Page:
The Canine Connection
Deepali Patil | Sherri Oliver
“Mommy when can we have a Doggie?” I have lost count of all the times my kiddos have asked me this question. Every time my heart says “yes very soon”, but my mind asks them to wait for the right time. I try to evade the question and change the course of our conversation to other lucrative subjects like which movie would they like to watch over the weekend, or what candy would they want to add to the grocery list this time. It’s very easy to distract them. But sometimes I give in and we talk about Dogs. Usually it starts with my recital of the basic commandments of owning a dog. And that’s to make sure that they know exactly what they would be getting into. They might think that it’s like picking a toy from the toy store, but they should understand that they can’t put it away in the bin when the playtime is over. It is like bringing a new baby in the world. It’s a big responsibility and commitment for life. It’s like welcoming a new relationship, even while knowing that it’s going to hurt you like crazy when it ends. This inevitable pain which comes with the package sometimes makes me look for excuses. But most of the time the pros make the cons look smaller and manageable. And the child within me makes it 3 to 1 in favor of a doggie pal for the family.
Our chats about dogs always lead to this plea:-“Mama, please tell us the story of Chotu!”
Neither the boys tire of hearing it time and again, nor do I, of telling it with the same zeal every single time. And together we travel back to that beautiful breezy April afternoon when Chotu arrived in this world. He was the last and also the least of the five White Pomeranian Puppies, born at our Kennel in the year 1993.
I named him Chotu: ‘the youngest’.
“Why is he half the size of others?” pointing at that frail little pink blob, I asked my Dad.
Preoccupied with cleaning the birth room, he replied, “Its normal for one of the brood to be small. Don’t you worry, he will catch up.”
“Uh-uh, not gonna happen.” I declared, looking at the other four little monsters scrambling their way to Lacey’s chest, while Chotu whimpered in a corner clueless of how and where to get his feed from.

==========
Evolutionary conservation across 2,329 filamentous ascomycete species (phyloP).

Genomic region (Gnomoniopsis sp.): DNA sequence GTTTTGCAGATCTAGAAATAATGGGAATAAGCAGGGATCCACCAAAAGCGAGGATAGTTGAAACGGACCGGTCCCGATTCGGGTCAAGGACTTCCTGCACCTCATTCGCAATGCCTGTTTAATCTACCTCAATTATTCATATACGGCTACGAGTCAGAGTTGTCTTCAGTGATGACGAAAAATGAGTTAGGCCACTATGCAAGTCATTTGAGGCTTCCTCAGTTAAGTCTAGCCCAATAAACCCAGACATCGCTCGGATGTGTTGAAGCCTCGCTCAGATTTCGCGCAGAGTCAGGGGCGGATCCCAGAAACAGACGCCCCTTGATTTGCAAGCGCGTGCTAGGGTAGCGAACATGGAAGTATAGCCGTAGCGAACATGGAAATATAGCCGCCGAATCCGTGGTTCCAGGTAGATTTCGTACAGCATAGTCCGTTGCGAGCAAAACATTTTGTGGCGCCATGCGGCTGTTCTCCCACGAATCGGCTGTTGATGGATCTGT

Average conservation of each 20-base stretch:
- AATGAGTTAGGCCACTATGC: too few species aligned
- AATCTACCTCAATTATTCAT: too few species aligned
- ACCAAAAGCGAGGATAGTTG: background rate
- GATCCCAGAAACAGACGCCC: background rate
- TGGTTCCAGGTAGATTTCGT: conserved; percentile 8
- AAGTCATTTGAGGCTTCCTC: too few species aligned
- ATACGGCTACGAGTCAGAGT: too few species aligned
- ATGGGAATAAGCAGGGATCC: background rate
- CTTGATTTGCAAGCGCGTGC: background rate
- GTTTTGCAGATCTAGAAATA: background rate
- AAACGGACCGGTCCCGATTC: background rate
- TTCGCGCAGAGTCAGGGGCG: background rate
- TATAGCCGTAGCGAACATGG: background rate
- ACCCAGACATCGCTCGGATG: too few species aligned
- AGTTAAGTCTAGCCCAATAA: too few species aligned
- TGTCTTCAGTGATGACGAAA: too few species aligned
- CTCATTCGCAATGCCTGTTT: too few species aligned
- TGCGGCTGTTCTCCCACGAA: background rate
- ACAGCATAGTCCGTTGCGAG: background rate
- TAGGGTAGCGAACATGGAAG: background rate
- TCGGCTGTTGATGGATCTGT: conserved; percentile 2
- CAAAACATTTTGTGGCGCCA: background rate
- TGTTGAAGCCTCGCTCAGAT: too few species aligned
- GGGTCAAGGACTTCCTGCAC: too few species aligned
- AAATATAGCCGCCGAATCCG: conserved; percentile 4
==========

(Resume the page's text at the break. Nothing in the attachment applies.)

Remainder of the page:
Warm and still moist, he wriggled as I picked him up. His murmurs instantly nudged an unacquainted dormant instinct within me. I singled out a safe spot, at the far end of the feeding line for him. He latched on and started suckling. Shielding with my palm on the other side, I isolated him from the hungry hounds while they trampled upon each other in their feeding frenzy. Chotu was full in no time and contentedly fell asleep. I caressed his fur-less snout and gently placed him in between Lacey’s fore limbs. He snuggled close for warmth and went back to sleep. Watching out for him became a 24/7 ritual that I followed until he was strong enough to fend for himself.
Time flew and when Chotu finally opened his eyes I was staring at the most adorable puppy ever. He had a crooked upper jaw which made the tip of his tongue stick out. But that gave him a unique ‘cute-in-a-weird-way’ look. The shiny moist nose complemented his jet black eyes aptly. Soon he was a month old and all set to explore his world.
“Isn’t he the brightest of all?” I asked my brother one morning when Chotu fetched a toy for the first time.
“Seriously?” he gave me a mischievous smile and picked the heftiest puppy to play with. “Your Chotu is the last one to reach the ball and the first one to fall in the milk bowl! He cries after chewing his own tail and is scared to jump down a two inch step! He starts his chase when others have ended theirs and always follows sounds the wrong way! No one is taking him home.” He winked at me.
Rubbing my nose against Chotu’s milky-moist whiskers I prayed; please please please let this be true God. If only he had ears for me.
Some days later Chotu was picked up by a family and the following week I flunked my test on Anthology of English Literature.
Time dragged on. One hot July afternoon a loud knock on the door disrupted my siesta.
“He is sick and I am clueless. Please take him back.”
The first time pet owner chickened out handling a weak ball of fur to me. I struggled with that thick lump in my throat for a minute when I felt a familiar lick on my hand. Looking at me with his lack-luster eyes Chotu seemed to be asking, am I Home?
Yes you are home, and this time you are staying. I promised.
Nursing him back to health was not easy. Undaunted, together we fought and won that battle too. Chotu gave me wonderful memories of the five years that we spent together. ‘Blind Devotion’ and ‘Self-Less Love’ happened to be vague terms, before Chotu. ‘Shattered to the core’ and ‘Utter Devastation’ ceased to be clichés, after him.
He was my friend. He was family.
Chotu gave up the third time, and I decided not to have a dog again, ever. But after all these years my kids have made me drop my barricades. And now I look forward to yet another relationship, this time with a Golden Retriever. When the time is right and we are all prepared, I am going to get a puppy for my boys. I am sure they will enjoy teaching him tricks and feel great about it. But eventually there will come a time when they will figure out, who’d been teaching all this time.